Many closed form expressions characterizing the number of combinatorial objects involve manipulation of raising and falling factorials (e.g. $$\displaystyle\Pi_{i=1}^{k} (n-i+1)$$). These quantities accumulate very fast we need to use extreme caution during computation. Lets take the example in which we want to compute $${n\choose k} = \frac{n\times (n-1)\ldots (n-k+1)}{k\times k-1\times \ldots 1}$$ which is the ratio of two falling factorials which is always an integer. A naive algorithm which computes numerator and denominator will easily overflow even though the actual value is well within the limits of an integer. If $$n_{max}$$ is the largest value represented by the underlying data-type, the naive algorithm would overflow when: $$n\geq \sqrt[k]{n_{max}}$$. One way to fix this issue is to maintain the ratio implicitly as two integers and knocking off the GCD when ever possible. This reduces the overflow during computation see below for a simple example. Thanks to my friend Chittu for discussing this over lunch.


  public static long computeNchooseK(int n, int k){
    assert n >=1 && k<=n : "Invalid n and k to compute";
    long num=1, denom=1, factor;
    do{
      factor = gcd(n,k);
      num *= (n--/factor); denom *= (k--/factor);
      factor = gcd(num, denom);
      num /= factor; denom /= factor;
    }while(k>=1);
    assert denom == 1 : "Something went wrong in computing NchooseK";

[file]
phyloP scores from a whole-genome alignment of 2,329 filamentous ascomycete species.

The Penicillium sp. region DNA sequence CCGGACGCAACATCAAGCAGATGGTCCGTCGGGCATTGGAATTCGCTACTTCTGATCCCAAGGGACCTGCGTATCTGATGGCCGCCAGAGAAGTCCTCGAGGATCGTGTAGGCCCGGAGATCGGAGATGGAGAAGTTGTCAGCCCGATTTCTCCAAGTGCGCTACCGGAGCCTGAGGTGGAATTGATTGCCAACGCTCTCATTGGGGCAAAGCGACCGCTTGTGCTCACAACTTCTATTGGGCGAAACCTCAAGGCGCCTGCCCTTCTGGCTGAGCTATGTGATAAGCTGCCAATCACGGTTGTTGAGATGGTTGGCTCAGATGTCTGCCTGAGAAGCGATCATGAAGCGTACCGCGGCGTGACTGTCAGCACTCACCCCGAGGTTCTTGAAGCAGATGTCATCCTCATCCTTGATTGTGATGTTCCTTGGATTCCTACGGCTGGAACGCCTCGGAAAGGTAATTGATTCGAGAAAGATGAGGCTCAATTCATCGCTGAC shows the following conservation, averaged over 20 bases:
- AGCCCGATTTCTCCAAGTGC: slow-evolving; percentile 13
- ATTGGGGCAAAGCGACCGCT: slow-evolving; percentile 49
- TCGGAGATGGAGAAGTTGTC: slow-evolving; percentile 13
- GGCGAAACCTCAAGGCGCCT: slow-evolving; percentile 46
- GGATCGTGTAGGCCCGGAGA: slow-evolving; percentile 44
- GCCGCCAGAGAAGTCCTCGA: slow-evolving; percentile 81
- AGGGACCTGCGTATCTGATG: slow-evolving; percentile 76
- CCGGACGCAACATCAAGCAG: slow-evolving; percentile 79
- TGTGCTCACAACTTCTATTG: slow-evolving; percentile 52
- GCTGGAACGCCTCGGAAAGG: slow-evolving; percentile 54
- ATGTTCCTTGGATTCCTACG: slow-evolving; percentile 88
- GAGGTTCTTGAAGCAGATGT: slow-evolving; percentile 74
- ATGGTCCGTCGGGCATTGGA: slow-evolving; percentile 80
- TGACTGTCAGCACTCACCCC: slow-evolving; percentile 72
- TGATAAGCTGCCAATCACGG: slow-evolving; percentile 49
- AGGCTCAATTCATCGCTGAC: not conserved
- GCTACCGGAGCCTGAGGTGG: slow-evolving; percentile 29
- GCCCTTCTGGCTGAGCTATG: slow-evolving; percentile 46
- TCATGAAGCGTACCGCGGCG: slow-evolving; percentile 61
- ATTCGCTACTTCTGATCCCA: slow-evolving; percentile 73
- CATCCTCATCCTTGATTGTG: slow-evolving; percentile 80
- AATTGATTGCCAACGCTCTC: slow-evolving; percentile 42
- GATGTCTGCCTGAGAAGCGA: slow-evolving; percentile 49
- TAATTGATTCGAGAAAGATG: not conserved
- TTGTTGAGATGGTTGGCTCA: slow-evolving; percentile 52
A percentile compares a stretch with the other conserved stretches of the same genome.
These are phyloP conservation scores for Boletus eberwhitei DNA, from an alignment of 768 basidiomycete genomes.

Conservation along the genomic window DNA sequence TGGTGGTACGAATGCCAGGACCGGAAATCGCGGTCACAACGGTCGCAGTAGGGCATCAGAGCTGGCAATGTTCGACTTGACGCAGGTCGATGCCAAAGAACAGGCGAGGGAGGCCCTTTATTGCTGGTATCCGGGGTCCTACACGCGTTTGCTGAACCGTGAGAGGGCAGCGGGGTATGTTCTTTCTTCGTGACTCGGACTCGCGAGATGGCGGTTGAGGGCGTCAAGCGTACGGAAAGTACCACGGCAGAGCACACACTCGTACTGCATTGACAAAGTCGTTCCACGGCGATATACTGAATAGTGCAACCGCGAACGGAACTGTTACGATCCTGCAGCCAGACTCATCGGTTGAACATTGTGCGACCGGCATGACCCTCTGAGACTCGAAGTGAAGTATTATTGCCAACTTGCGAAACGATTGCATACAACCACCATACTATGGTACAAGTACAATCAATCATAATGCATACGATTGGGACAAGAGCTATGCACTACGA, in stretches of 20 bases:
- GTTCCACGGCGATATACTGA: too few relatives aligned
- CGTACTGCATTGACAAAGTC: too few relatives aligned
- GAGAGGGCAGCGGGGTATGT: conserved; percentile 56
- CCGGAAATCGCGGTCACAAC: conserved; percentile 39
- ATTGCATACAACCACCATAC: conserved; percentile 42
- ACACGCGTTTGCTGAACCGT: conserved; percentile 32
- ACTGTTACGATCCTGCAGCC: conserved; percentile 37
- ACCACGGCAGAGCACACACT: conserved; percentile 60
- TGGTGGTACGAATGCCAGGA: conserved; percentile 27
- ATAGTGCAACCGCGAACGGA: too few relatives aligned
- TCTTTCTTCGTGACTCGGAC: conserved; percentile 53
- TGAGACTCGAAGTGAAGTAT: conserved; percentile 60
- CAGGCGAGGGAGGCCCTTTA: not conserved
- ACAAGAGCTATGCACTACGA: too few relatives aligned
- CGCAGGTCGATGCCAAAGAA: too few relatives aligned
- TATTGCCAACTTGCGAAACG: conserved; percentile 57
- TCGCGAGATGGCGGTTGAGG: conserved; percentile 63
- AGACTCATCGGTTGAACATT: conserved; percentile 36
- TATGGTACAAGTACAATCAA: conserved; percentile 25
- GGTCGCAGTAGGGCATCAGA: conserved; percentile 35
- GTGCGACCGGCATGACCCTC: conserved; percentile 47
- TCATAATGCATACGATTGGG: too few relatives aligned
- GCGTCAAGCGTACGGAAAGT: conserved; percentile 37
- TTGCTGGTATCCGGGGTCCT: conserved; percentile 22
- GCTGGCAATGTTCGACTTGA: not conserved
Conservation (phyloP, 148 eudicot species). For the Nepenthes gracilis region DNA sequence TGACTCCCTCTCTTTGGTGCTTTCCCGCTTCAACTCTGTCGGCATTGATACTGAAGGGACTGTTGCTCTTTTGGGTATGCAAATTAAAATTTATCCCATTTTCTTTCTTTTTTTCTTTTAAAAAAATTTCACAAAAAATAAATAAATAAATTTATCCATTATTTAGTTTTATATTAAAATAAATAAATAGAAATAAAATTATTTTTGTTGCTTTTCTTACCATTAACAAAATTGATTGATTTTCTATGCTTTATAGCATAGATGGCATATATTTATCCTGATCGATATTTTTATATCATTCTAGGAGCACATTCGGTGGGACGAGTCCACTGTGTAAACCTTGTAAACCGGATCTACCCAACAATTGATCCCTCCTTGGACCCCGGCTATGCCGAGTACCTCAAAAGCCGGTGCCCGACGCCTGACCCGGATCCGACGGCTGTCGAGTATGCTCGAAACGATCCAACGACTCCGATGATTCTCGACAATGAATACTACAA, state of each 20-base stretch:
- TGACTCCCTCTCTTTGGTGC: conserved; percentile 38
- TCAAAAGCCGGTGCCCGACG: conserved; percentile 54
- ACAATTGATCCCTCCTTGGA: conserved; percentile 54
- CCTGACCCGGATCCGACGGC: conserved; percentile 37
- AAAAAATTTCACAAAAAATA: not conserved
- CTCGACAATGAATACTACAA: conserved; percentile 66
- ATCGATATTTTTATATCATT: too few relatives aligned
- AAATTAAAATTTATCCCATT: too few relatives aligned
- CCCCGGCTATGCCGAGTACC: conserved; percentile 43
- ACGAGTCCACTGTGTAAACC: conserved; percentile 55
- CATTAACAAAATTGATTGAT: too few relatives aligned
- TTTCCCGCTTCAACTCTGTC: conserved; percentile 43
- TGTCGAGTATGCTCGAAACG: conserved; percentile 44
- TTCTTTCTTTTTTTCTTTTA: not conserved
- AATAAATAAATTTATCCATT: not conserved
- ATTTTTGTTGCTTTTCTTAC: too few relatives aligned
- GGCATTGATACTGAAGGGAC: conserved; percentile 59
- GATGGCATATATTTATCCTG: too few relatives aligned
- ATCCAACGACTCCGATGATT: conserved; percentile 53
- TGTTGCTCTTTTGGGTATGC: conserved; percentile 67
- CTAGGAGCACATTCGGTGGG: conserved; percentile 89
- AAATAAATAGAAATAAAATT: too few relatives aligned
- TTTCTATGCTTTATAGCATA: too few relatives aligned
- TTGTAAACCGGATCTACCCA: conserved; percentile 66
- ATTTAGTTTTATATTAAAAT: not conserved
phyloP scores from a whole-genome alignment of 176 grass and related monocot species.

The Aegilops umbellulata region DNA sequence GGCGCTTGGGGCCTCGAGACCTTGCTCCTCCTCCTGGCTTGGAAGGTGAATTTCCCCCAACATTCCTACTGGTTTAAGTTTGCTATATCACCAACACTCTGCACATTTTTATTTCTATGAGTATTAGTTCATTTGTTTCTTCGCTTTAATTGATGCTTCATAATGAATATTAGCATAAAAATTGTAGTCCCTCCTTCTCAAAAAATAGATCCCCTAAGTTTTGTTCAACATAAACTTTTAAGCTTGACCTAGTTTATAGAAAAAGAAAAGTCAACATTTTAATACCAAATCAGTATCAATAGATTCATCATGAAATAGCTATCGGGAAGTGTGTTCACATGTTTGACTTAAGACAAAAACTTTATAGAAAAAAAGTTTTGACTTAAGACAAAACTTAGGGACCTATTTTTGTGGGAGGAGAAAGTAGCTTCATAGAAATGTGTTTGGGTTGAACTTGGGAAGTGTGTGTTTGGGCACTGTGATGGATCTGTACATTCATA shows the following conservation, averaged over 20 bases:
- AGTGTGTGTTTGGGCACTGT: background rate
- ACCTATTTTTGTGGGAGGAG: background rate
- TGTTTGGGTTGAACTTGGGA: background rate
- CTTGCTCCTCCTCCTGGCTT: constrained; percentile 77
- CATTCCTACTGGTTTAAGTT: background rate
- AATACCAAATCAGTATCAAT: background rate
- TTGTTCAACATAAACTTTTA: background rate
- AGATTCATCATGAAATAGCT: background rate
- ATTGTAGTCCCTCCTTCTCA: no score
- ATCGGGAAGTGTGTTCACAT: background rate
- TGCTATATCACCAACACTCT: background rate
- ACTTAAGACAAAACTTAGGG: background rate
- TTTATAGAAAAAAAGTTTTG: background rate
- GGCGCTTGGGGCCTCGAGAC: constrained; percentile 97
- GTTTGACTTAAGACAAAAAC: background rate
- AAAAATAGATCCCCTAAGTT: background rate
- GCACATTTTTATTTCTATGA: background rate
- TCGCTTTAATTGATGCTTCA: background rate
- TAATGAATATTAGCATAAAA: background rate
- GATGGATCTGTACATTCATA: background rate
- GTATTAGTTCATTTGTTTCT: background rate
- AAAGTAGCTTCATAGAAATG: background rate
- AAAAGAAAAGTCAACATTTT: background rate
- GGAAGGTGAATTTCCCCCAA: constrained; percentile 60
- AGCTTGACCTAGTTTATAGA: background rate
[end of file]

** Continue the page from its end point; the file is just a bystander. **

return num;
  }

Saturday, September 21, 2013

$\sum_{k=1}^{n} H_k = (n+1)(H_{n+1} - 1)$

$$
\frac{1}{1-z} = 1 + z + z^2 + z^3 \dots \\
\int \frac{1}{1-z}dz = \frac{z}{1} + \frac{z^2}{2} + \frac{z^3}{3} \dots = \sum_{k=1}^{\infty} \frac{z}{k} z^k = -\ln(1-z)\\
\\
H_n = \sum_{k=1}^{n} \frac{1}{k} \hspace{0.5in} \mbox{By definition, also notice they are partial sums}\\
\rightarrow \mbox{O.G.F of $H_n$ is}\hspace{0.02in} \frac{1}{1-z}\times (-\ln(1-z)) = \frac{1}{1-z}\ln(\frac{1}{1-z}) \hspace{0.5in}\mbox{from our previous result on partial sums}\\
\rightarrow \frac{1}{1-z}\ln(\frac{1}{1-z}) = H_1\times z + H_2\times z^2 + H_3\times z^3 \ldots \hspace{0.5in} \mbox{(1)}\\
\rightarrow \frac{d}{dz}(\frac{1}{1-z}\ln(\frac{1}{1-z})) = \frac{1}{(1-z)^2}\ln(\frac{1}{1-z}) + \frac{1}{(1-z)^2} = H_1 + 2H_2\times z + 3H_3\times z^2 \ldots \hspace{0.5in}\mbox{(2)}\\
\mbox{Notice that}\hspace{0.02in} \frac{1}{(1-z)^2} = 1 + 2z + 3z^2 \dots \hspace{0.5in} \mbox{(3)}\\
\rightarrow\mbox{(2) - (3)} = \frac{1}{(1-z)^2}\ln(\frac{1}{(1-z)}) = (H_1-1) + (2H_2-2)\times z + (3H_3 -3) \times z^2 \ldots \\
\rightarrow \frac{1}{(1-z)^2}\ln(\frac{1}{(1-z)}) \hspace{0.02in} \mbox{is the O.G.F of sequence} \hspace{0.02in} (n+1)H_{n+1} - (n+1) = (n+1)(H_{n+1}-1) \hspace{0.5in} \mbox{(4)}\\
\\
\mbox{Applying the result of the partial sums to (1) the O.G.F of sequence}\hspace{0.02in} \sum_{k=1}^{n} H_n \hspace{0.02in} \mbox{is} \hspace{0.02in} \frac{1}{(1-z)}\times {\frac{1}{(1-z)}\ln(\frac{1}{1-z})} = \frac{1}{(1-z)^2}\ln(\frac{1}{(1-z)}) \hspace{0.5in} \mbox{(5)}\\

\mbox{From (4) and (5) the generating functions of both the sequences are same, hence the corresponding terms must be the same}





$$

Simple proof for the O.G.F of partial sums